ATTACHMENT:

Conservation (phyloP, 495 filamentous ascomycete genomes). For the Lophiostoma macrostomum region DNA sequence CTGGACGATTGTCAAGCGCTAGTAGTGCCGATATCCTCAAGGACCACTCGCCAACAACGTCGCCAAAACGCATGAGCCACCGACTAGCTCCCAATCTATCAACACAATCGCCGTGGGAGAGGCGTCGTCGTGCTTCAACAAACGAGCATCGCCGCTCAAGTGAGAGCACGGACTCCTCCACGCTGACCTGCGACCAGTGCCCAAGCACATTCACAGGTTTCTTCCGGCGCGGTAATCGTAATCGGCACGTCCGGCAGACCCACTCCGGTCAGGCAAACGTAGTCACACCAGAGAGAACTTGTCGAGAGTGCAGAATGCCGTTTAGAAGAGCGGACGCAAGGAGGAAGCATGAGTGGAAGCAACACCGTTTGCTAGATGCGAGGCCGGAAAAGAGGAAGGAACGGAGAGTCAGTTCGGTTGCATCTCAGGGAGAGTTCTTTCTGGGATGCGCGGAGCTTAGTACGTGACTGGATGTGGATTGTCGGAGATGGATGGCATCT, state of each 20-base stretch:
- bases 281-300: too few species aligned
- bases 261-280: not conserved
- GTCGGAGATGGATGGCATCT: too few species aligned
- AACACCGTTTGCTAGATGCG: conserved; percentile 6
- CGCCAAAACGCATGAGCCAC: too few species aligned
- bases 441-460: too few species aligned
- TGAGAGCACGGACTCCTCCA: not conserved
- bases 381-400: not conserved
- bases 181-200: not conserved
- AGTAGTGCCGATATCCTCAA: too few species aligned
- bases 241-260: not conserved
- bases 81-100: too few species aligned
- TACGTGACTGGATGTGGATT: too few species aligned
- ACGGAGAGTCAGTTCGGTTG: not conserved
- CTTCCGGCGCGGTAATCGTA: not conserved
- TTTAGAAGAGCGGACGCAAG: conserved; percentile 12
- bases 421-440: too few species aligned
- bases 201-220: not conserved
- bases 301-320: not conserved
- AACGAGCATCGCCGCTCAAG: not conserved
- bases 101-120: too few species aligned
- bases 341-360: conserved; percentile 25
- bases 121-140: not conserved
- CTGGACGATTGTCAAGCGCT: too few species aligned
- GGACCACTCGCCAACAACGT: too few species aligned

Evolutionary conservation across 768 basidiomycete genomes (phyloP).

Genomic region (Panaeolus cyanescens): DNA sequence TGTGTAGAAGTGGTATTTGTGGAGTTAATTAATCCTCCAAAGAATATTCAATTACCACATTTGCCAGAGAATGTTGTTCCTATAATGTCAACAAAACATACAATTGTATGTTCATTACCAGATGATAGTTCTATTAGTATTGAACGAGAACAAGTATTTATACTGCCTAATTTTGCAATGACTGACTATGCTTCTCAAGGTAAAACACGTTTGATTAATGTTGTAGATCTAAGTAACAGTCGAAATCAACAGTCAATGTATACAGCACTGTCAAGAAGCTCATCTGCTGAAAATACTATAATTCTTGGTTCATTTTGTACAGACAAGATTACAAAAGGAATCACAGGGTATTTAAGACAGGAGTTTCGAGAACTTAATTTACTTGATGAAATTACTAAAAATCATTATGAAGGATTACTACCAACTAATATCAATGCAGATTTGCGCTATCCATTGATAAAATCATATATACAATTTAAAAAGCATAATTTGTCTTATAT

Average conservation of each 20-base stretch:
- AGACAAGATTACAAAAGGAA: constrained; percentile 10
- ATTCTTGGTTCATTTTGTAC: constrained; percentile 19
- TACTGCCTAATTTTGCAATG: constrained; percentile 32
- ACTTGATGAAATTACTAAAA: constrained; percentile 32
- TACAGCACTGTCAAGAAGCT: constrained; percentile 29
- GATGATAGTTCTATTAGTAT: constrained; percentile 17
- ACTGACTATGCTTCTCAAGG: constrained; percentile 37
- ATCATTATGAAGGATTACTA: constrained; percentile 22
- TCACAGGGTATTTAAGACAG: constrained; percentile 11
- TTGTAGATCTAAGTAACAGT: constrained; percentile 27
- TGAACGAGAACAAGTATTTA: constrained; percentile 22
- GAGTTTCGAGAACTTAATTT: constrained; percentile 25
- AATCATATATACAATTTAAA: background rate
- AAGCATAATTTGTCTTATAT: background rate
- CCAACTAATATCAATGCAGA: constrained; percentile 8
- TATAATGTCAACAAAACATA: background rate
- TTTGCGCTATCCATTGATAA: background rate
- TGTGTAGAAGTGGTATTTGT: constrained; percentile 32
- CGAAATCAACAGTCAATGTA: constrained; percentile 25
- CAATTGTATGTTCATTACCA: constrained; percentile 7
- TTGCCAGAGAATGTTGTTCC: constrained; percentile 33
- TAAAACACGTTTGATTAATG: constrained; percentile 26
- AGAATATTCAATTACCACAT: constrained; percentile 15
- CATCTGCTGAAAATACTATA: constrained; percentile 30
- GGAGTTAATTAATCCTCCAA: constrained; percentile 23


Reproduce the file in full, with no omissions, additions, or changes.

Conservation (phyloP, 495 filamentous ascomycete genomes). For the Lophiostoma macrostomum region DNA sequence CTGGACGATTGTCAAGCGCTAGTAGTGCCGATATCCTCAAGGACCACTCGCCAACAACGTCGCCAAAACGCATGAGCCACCGACTAGCTCCCAATCTATCAACACAATCGCCGTGGGAGAGGCGTCGTCGTGCTTCAACAAACGAGCATCGCCGCTCAAGTGAGAGCACGGACTCCTCCACGCTGACCTGCGACCAGTGCCCAAGCACATTCACAGGTTTCTTCCGGCGCGGTAATCGTAATCGGCACGTCCGGCAGACCCACTCCGGTCAGGCAAACGTAGTCACACCAGAGAGAACTTGTCGAGAGTGCAGAATGCCGTTTAGAAGAGCGGACGCAAGGAGGAAGCATGAGTGGAAGCAACACCGTTTGCTAGATGCGAGGCCGGAAAAGAGGAAGGAACGGAGAGTCAGTTCGGTTGCATCTCAGGGAGAGTTCTTTCTGGGATGCGCGGAGCTTAGTACGTGACTGGATGTGGATTGTCGGAGATGGATGGCATCT, state of each 20-base stretch:
- bases 281-300: too few species aligned
- bases 261-280: not conserved
- GTCGGAGATGGATGGCATCT: too few species aligned
- AACACCGTTTGCTAGATGCG: conserved; percentile 6
- CGCCAAAACGCATGAGCCAC: too few species aligned
- bases 441-460: too few species aligned
- TGAGAGCACGGACTCCTCCA: not conserved
- bases 381-400: not conserved
- bases 181-200: not conserved
- AGTAGTGCCGATATCCTCAA: too few species aligned
- bases 241-260: not conserved
- bases 81-100: too few species aligned
- TACGTGACTGGATGTGGATT: too few species aligned
- ACGGAGAGTCAGTTCGGTTG: not conserved
- CTTCCGGCGCGGTAATCGTA: not conserved
- TTTAGAAGAGCGGACGCAAG: conserved; percentile 12
- bases 421-440: too few species aligned
- bases 201-220: not conserved
- bases 301-320: not conserved
- AACGAGCATCGCCGCTCAAG: not conserved
- bases 101-120: too few species aligned
- bases 341-360: conserved; percentile 25
- bases 121-140: not conserved
- CTGGACGATTGTCAAGCGCT: too few species aligned
- GGACCACTCGCCAACAACGT: too few species aligned

Evolutionary conservation across 768 basidiomycete genomes (phyloP).

Genomic region (Panaeolus cyanescens): DNA sequence TGTGTAGAAGTGGTATTTGTGGAGTTAATTAATCCTCCAAAGAATATTCAATTACCACATTTGCCAGAGAATGTTGTTCCTATAATGTCAACAAAACATACAATTGTATGTTCATTACCAGATGATAGTTCTATTAGTATTGAACGAGAACAAGTATTTATACTGCCTAATTTTGCAATGACTGACTATGCTTCTCAAGGTAAAACACGTTTGATTAATGTTGTAGATCTAAGTAACAGTCGAAATCAACAGTCAATGTATACAGCACTGTCAAGAAGCTCATCTGCTGAAAATACTATAATTCTTGGTTCATTTTGTACAGACAAGATTACAAAAGGAATCACAGGGTATTTAAGACAGGAGTTTCGAGAACTTAATTTACTTGATGAAATTACTAAAAATCATTATGAAGGATTACTACCAACTAATATCAATGCAGATTTGCGCTATCCATTGATAAAATCATATATACAATTTAAAAAGCATAATTTGTCTTATAT

Average conservation of each 20-base stretch:
- AGACAAGATTACAAAAGGAA: constrained; percentile 10
- ATTCTTGGTTCATTTTGTAC: constrained; percentile 19
- TACTGCCTAATTTTGCAATG: constrained; percentile 32
- ACTTGATGAAATTACTAAAA: constrained; percentile 32
- TACAGCACTGTCAAGAAGCT: constrained; percentile 29
- GATGATAGTTCTATTAGTAT: constrained; percentile 17
- ACTGACTATGCTTCTCAAGG: constrained; percentile 37
- ATCATTATGAAGGATTACTA: constrained; percentile 22
- TCACAGGGTATTTAAGACAG: constrained; percentile 11
- TTGTAGATCTAAGTAACAGT: constrained; percentile 27
- TGAACGAGAACAAGTATTTA: constrained; percentile 22
- GAGTTTCGAGAACTTAATTT: constrained; percentile 25
- AATCATATATACAATTTAAA: background rate
- AAGCATAATTTGTCTTATAT: background rate
- CCAACTAATATCAATGCAGA: constrained; percentile 8
- TATAATGTCAACAAAACATA: background rate
- TTTGCGCTATCCATTGATAA: background rate
- TGTGTAGAAGTGGTATTTGT: constrained; percentile 32
- CGAAATCAACAGTCAATGTA: constrained; percentile 25
- CAATTGTATGTTCATTACCA: constrained; percentile 7
- TTGCCAGAGAATGTTGTTCC: constrained; percentile 33
- TAAAACACGTTTGATTAATG: constrained; percentile 26
- AGAATATTCAATTACCACAT: constrained; percentile 15
- CATCTGCTGAAAATACTATA: constrained; percentile 30
- GGAGTTAATTAATCCTCCAA: constrained; percentile 23